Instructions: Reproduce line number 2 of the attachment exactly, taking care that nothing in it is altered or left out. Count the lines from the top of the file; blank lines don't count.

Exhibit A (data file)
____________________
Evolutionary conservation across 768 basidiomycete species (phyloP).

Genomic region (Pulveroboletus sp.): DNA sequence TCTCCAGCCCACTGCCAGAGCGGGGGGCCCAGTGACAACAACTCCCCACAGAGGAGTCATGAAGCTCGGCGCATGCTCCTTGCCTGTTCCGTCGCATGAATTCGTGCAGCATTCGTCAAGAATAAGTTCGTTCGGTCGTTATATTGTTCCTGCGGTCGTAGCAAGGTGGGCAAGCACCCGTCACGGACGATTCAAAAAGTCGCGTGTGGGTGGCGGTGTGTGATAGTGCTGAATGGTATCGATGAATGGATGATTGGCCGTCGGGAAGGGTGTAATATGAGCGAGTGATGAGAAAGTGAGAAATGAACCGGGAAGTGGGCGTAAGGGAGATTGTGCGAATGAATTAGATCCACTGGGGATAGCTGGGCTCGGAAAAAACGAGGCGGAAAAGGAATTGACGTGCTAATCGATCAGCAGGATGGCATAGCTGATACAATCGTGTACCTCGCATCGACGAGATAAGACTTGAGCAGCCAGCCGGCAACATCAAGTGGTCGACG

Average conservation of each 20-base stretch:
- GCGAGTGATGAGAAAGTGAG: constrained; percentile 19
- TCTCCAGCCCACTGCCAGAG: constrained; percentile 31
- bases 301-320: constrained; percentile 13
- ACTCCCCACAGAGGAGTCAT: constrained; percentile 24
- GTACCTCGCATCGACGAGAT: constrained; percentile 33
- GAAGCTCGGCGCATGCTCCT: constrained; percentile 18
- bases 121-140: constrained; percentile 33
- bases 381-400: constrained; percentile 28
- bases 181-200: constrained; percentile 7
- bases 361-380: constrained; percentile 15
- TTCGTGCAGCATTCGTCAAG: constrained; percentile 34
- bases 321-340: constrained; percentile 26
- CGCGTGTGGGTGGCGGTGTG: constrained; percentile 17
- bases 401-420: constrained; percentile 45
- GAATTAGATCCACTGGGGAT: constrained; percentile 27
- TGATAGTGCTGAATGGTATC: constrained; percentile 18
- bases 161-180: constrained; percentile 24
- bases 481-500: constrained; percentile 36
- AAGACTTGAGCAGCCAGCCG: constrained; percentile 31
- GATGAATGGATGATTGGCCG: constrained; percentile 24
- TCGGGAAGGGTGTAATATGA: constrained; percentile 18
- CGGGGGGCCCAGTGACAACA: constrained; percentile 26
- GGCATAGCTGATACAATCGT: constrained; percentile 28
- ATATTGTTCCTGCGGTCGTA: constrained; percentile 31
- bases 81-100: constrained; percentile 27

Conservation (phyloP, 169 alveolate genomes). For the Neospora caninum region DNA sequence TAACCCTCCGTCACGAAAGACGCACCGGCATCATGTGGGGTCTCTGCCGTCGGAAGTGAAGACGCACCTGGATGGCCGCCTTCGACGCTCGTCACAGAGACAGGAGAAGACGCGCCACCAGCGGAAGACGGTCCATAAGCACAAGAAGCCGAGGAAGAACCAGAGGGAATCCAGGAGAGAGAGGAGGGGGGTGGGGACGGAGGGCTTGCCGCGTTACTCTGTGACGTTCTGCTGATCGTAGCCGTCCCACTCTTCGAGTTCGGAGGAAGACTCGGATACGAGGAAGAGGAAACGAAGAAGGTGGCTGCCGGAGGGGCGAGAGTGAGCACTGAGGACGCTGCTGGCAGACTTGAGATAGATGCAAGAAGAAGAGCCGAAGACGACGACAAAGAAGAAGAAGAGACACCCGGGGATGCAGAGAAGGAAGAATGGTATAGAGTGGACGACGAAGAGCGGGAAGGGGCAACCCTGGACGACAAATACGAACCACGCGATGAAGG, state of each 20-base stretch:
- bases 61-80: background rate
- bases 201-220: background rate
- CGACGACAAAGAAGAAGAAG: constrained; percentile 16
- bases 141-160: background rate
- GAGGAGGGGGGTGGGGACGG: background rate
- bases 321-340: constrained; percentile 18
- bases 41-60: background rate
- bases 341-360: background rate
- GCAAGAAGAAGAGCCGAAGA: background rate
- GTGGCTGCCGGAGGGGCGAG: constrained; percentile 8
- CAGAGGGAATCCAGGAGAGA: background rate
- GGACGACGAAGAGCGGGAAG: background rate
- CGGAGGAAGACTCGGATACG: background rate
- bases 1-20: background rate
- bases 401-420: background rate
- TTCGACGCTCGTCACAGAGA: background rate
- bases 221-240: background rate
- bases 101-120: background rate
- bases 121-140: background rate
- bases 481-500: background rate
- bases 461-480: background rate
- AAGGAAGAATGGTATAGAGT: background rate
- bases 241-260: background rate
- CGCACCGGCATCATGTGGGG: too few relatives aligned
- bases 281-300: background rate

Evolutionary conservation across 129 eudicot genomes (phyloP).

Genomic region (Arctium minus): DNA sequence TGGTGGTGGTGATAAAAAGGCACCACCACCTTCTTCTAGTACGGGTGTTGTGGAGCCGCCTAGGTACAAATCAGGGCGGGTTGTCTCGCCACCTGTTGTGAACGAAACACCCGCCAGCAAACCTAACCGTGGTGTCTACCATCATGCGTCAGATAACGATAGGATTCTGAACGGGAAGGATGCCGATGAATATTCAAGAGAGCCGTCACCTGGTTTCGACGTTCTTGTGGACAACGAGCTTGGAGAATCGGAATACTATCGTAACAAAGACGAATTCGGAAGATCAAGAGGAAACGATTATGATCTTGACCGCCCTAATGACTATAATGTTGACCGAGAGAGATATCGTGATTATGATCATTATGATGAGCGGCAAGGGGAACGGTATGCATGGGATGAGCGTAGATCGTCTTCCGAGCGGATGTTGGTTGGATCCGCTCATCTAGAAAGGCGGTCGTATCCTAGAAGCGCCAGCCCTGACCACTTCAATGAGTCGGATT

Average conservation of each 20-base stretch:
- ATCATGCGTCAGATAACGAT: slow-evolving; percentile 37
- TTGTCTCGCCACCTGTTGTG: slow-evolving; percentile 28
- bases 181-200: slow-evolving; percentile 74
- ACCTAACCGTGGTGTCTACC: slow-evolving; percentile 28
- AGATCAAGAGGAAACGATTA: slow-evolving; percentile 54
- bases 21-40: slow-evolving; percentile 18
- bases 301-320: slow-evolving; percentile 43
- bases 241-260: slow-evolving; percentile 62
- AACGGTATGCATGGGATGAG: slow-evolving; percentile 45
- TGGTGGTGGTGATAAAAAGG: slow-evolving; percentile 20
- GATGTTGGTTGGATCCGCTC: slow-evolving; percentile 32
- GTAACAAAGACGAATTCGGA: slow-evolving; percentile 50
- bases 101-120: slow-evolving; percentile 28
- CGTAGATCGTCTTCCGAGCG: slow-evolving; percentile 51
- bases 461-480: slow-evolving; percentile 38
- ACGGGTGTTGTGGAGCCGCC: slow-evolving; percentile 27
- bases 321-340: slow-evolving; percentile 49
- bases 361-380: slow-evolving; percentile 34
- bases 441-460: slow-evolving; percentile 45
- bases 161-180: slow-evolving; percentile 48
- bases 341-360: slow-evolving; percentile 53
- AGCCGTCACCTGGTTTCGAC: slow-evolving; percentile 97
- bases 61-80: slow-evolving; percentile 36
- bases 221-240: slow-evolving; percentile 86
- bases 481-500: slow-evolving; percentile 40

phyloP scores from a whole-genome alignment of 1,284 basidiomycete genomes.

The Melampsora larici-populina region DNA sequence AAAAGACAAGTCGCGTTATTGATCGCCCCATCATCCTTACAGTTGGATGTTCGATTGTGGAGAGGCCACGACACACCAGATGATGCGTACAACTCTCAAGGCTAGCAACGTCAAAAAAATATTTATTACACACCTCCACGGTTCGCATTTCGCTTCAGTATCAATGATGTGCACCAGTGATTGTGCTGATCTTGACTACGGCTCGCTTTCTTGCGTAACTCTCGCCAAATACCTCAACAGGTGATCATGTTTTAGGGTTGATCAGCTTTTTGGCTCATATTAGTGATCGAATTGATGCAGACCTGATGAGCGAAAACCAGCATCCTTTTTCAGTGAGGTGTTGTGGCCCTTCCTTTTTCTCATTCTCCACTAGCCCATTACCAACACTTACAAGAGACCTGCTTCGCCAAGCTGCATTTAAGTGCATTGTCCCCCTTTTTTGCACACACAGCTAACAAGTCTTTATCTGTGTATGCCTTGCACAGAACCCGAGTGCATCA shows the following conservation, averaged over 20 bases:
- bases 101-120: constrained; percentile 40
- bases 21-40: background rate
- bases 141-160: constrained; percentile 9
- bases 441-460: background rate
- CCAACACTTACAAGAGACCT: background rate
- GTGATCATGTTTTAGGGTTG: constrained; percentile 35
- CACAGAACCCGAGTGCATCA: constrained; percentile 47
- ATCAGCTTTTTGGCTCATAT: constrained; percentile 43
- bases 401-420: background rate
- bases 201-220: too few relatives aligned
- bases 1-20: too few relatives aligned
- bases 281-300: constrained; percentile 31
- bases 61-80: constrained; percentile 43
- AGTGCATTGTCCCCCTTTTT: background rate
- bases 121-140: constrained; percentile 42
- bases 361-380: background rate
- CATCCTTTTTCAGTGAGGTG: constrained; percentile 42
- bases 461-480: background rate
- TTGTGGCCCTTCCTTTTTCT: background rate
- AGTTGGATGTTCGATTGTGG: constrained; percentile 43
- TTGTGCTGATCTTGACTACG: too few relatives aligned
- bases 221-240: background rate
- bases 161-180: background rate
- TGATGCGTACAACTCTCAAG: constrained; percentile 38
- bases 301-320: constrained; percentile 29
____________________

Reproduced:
Genomic region (Pulveroboletus sp.): DNA sequence TCTCCAGCCCACTGCCAGAGCGGGGGGCCCAGTGACAACAACTCCCCACAGAGGAGTCATGAAGCTCGGCGCATGCTCCTTGCCTGTTCCGTCGCATGAATTCGTGCAGCATTCGTCAAGAATAAGTTCGTTCGGTCGTTATATTGTTCCTGCGGTCGTAGCAAGGTGGGCAAGCACCCGTCACGGACGATTCAAAAAGTCGCGTGTGGGTGGCGGTGTGTGATAGTGCTGAATGGTATCGATGAATGGATGATTGGCCGTCGGGAAGGGTGTAATATGAGCGAGTGATGAGAAAGTGAGAAATGAACCGGGAAGTGGGCGTAAGGGAGATTGTGCGAATGAATTAGATCCACTGGGGATAGCTGGGCTCGGAAAAAACGAGGCGGAAAAGGAATTGACGTGCTAATCGATCAGCAGGATGGCATAGCTGATACAATCGTGTACCTCGCATCGACGAGATAAGACTTGAGCAGCCAGCCGGCAACATCAAGTGGTCGACG